Bob told KOMO:

“I’ve often said to reporters through the years, that if we take the right audio, and the right words, and the right video, we make magic. And nobody else can touch us. And that magic comes into your life, and my life, and maybe some of what we do makes a difference.”

Providing continuing coverage of Edmonds resident Dan Fine’s efforts to try to save injured and abandoned animals in the war-torn Ukraine was one of Bob’s other favorite initiatives. Many people in Edmonds recall Bob’s reporting on the contentious 2020 appointment of Sherman Pruitt as the city’s new police chief and the fallout from that choice. However, Bob also enjoyed writing about the lighter aspects of life, such as the occasion Comstock Jewelers owner Erin Comstock requested the assistance of Edmonds police officers to rescue five kittens that had become trapped under her house. Or when Bob allegedly discovered a frightening huge Asian hornet in his front yard (it turned out to be a harmless Great Golden Digger Wasp).

After retiring, Bob continued to be active by travelling and pampering their five grandkids with his wife Sonja. He also contributed frequently to My Edmonds News and worked on a children’s book. In the meantime, he kept on mentoring and teaching.


Tributes to Bob Throndsen

Many people expressed their profound sympathies to his family and expressed how much they loved him.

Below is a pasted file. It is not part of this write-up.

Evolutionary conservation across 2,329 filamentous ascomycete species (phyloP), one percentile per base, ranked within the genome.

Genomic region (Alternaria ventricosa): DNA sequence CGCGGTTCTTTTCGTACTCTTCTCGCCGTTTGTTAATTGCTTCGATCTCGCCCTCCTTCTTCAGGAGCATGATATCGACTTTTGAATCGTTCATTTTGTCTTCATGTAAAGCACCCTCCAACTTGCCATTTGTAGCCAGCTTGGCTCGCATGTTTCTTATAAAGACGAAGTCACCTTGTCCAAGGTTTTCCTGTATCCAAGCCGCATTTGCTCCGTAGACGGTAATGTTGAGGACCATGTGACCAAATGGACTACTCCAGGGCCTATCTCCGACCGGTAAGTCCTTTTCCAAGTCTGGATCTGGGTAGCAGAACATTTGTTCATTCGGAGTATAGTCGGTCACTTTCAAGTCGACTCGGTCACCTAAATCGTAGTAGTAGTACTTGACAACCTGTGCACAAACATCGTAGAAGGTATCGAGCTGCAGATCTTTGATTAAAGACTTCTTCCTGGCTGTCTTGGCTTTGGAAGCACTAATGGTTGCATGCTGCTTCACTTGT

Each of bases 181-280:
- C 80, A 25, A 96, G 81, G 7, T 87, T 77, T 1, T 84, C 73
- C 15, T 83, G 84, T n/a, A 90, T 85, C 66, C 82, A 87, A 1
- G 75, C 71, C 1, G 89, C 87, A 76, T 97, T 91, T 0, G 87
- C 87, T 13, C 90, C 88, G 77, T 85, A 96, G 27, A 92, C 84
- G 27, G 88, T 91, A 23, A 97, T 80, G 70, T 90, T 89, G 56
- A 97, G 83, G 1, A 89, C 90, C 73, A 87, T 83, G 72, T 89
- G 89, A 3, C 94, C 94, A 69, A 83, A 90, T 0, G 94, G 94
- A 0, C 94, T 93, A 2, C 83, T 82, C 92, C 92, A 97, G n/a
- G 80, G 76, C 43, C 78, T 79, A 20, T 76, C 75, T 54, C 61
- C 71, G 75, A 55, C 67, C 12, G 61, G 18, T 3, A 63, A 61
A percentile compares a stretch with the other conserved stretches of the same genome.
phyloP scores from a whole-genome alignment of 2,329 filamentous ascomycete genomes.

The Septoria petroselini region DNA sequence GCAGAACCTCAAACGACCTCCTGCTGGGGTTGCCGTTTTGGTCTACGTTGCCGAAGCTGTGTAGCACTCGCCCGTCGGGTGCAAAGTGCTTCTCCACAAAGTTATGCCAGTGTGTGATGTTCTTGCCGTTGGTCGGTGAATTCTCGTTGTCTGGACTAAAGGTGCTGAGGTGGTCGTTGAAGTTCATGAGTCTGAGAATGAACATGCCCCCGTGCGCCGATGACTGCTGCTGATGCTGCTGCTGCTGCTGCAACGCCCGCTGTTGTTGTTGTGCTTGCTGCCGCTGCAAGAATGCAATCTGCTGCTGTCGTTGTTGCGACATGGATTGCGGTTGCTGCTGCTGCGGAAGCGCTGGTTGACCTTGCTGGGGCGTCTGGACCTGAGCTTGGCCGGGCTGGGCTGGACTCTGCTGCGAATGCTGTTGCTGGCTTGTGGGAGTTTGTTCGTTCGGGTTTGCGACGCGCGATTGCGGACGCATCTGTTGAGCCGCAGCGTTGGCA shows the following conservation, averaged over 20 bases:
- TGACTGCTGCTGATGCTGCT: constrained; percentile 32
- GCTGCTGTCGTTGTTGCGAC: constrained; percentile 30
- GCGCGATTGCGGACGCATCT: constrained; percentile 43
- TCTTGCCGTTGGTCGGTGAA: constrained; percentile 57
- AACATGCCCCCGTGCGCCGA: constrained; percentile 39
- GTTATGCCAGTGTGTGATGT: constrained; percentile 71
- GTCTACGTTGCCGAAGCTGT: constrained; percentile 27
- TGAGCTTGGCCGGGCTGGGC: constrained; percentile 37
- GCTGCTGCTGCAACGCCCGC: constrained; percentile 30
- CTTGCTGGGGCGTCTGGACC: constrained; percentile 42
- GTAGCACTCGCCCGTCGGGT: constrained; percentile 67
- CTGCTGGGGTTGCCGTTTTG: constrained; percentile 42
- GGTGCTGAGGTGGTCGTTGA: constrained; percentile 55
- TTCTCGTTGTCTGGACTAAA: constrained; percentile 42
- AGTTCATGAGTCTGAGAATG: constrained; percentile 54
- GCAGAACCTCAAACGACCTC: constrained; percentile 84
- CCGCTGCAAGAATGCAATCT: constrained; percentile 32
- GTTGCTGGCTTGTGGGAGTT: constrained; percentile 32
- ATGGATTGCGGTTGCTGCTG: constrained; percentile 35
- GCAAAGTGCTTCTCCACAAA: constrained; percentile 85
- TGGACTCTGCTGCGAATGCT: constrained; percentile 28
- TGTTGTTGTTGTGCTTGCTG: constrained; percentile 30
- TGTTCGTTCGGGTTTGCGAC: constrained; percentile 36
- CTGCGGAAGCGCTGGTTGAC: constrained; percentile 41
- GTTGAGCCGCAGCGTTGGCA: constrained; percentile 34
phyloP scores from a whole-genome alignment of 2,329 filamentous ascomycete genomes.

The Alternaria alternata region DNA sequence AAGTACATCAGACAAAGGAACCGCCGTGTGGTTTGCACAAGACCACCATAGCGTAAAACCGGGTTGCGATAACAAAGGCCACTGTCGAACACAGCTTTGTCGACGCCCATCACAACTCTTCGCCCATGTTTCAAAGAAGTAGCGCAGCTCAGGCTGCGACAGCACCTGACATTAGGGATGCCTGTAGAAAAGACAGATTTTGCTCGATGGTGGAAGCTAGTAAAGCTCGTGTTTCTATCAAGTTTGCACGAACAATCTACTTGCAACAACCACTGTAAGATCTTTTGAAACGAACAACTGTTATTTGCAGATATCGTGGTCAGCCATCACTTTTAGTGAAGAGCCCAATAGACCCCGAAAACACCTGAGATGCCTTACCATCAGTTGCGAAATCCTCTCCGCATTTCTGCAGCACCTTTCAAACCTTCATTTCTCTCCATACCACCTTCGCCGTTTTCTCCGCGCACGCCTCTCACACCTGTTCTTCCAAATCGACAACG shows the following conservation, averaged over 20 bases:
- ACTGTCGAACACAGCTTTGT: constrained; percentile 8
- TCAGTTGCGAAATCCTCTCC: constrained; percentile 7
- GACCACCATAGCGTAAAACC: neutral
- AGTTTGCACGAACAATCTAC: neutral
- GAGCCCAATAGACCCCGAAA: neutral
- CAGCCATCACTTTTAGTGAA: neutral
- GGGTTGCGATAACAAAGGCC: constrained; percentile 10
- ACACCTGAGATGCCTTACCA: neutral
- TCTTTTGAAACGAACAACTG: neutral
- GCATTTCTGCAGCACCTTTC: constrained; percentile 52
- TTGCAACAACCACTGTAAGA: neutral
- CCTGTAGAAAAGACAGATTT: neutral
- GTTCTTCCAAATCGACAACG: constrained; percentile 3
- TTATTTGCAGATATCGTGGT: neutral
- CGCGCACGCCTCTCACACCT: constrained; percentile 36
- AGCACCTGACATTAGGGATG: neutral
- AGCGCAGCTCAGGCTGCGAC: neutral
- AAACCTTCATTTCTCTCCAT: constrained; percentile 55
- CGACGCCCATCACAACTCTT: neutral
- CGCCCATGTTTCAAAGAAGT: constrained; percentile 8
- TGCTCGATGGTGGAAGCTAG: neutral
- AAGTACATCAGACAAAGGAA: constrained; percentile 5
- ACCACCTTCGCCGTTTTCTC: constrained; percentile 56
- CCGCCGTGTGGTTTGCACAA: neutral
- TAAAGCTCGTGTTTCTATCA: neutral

Molly Shen KOMO wrote,

“We’re mourning the death of one of KOMO’s all time greats. Bob had just transitioned into the role of Managing Editor when I came here nearly 26 years ago. He was a patient mentor and an example of the type of reporter we all hope to be. And as much as we feel this loss in our newsroom, my heart breaks for his wife, daughters, and grandchildren. ”

Scott E.Hopson wrote,

“Journalists lost a wonderful colleague over this weekend. I’ve had many folks who’ve affected the level of professionalism in my journalism. Bob Throndsen (on the left) was one of my leaders for over 15years. I didn’t always agree with him, but I knew that I was getting a free education on the job with the level and duration of his experiences. One important tool and lesson was in the category of Less Is More. Once as I was editing a story about Bison I had 7 elements or moments that I felt very strongly about including in the 4min story…but I only had time for four of these elements. Bob watched over my shoulder, saw my mental battle of trying to include EVERYTHING, and told me that “I had to loose some babies!” Not only did I wind up editing out 3 of those elements, I took out another so that I could show one of the saved elements twice. Bob’s light touch gave me a lasting tool with which to perform my job…and he worded such that I’d not forget it. I use that mantra three to six times a week to this day! Thanks Bob!”

Allen wrote,

“Stunned and so sorry to hear of the passing of Bob Throndsen. He was a fixture at KOMO, a rock solid journalist for decades, wrote in a clean and crisp style and told stories beautifully, reported on tbe regions biggest stories for more than 30 years. Honored to have watched and known him..”

One of the worst things anyone can go through in life is losing a loved one. Any journey must have a destination at the end. The person’s time on earth has regrettably come to an end now that they have died.

We wish him eternal peace and send our thoughts and prayers to his loved ones, family, friends. May he rest in peace.

Kindly use the comment box below to honor the death of Bob Throndsen by leaving a tribute.